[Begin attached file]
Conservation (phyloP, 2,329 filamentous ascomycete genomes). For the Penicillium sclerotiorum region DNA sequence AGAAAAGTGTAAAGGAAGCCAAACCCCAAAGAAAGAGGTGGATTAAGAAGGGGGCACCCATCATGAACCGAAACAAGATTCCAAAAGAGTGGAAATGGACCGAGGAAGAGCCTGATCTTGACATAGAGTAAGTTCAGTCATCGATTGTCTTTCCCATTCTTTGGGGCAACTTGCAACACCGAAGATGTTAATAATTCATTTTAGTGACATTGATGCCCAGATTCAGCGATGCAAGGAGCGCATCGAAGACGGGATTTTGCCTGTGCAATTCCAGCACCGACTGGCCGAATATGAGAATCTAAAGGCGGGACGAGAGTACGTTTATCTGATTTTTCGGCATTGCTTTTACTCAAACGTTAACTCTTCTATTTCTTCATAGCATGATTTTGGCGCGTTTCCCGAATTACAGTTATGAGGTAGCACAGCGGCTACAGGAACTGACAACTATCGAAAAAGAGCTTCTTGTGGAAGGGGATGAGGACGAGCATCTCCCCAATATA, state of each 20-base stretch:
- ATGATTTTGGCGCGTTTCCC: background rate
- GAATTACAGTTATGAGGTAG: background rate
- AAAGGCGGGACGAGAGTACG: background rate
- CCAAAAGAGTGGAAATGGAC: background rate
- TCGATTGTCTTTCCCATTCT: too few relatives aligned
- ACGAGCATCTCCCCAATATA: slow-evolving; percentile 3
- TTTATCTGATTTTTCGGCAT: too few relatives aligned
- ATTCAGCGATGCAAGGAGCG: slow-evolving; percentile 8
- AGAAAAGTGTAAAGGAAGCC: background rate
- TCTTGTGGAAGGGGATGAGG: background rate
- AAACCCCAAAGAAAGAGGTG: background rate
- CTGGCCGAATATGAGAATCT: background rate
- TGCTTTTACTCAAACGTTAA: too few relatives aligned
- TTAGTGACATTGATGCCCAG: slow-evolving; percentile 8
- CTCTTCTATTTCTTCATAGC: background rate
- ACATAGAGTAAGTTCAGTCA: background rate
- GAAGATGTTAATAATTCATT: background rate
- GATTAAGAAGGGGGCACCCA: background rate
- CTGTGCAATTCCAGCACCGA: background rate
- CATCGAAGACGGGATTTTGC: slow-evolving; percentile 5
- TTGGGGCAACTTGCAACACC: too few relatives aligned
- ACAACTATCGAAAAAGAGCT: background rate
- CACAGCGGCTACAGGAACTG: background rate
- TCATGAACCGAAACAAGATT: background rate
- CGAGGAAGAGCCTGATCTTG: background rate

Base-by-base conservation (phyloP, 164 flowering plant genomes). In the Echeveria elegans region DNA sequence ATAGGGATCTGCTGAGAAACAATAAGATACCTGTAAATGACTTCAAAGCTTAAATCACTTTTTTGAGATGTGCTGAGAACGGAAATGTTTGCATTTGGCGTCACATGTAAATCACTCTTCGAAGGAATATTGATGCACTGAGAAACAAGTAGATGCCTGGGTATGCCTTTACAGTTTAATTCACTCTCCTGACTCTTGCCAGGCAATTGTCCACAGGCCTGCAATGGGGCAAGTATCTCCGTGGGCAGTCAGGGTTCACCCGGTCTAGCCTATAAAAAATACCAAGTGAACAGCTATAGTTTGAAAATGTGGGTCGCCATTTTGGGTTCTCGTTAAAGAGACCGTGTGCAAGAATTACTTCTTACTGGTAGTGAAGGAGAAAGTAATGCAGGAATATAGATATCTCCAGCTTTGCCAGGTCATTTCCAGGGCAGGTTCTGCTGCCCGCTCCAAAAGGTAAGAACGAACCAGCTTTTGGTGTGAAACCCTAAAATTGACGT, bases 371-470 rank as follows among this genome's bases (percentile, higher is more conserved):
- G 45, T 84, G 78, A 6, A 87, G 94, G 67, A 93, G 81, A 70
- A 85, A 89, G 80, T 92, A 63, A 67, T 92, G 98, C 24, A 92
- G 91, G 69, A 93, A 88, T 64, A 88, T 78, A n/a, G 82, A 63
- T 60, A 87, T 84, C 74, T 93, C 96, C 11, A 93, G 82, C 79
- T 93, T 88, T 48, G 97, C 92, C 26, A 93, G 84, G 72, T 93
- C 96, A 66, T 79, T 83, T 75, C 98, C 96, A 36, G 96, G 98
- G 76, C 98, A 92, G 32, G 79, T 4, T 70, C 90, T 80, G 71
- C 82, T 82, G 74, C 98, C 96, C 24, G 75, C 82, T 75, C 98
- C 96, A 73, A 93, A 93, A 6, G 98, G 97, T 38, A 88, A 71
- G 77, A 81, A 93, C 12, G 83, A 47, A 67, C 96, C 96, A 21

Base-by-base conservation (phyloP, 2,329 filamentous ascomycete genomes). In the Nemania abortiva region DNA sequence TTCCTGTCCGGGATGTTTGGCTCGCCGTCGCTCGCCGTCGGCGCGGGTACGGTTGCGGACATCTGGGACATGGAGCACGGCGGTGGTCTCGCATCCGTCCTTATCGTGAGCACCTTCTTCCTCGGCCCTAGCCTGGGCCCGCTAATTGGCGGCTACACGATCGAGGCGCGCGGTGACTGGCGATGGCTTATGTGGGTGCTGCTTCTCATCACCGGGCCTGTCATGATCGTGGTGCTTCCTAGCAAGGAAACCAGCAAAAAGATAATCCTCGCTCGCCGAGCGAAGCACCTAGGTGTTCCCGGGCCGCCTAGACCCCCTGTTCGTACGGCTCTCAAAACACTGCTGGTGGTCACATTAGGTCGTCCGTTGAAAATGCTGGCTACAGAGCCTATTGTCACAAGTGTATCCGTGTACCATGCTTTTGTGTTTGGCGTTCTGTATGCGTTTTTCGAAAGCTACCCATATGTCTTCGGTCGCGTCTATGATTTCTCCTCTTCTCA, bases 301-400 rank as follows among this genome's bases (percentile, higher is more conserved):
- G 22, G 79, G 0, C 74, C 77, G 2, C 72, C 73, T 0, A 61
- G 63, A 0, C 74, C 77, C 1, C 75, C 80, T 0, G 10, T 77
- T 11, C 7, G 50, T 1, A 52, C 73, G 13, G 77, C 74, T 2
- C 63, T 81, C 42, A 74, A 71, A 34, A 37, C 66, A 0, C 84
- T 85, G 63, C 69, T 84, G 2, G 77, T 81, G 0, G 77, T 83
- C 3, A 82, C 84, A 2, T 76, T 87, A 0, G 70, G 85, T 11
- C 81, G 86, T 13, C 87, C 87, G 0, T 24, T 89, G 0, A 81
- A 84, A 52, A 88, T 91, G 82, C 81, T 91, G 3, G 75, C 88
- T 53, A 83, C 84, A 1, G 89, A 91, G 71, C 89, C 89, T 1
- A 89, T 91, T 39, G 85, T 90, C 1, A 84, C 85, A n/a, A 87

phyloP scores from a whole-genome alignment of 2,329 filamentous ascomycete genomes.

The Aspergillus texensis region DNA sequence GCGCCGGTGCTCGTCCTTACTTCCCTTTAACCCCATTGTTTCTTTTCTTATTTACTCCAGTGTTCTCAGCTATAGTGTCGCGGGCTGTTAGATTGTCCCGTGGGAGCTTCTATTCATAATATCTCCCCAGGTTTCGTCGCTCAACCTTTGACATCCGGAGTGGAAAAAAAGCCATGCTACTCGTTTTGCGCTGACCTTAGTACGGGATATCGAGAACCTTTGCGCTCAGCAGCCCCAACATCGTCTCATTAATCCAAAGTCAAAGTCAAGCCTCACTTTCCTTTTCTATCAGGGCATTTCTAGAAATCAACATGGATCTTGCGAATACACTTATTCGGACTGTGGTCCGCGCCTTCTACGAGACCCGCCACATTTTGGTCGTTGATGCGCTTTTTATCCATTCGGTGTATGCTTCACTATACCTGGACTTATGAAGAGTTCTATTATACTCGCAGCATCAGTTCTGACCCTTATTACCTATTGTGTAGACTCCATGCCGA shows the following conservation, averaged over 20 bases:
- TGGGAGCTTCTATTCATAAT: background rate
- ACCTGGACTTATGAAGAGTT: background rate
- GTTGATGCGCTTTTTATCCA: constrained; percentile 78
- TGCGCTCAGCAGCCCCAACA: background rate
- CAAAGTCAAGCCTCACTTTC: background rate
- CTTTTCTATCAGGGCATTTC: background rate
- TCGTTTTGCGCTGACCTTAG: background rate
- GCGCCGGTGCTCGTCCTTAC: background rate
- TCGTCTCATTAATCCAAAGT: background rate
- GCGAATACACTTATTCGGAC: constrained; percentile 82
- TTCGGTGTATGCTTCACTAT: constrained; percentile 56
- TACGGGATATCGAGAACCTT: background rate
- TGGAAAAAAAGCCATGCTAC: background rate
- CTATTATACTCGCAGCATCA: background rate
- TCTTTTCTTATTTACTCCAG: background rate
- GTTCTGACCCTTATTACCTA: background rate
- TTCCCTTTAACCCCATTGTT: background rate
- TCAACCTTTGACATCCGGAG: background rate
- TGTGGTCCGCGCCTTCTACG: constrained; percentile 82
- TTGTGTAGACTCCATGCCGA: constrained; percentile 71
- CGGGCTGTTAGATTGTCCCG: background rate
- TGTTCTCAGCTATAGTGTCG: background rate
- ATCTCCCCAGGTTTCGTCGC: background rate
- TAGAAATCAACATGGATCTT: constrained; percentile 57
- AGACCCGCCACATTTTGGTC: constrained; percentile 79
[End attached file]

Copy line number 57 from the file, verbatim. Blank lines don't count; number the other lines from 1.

- TCGTTTTGCGCTGACCTTAG: background rate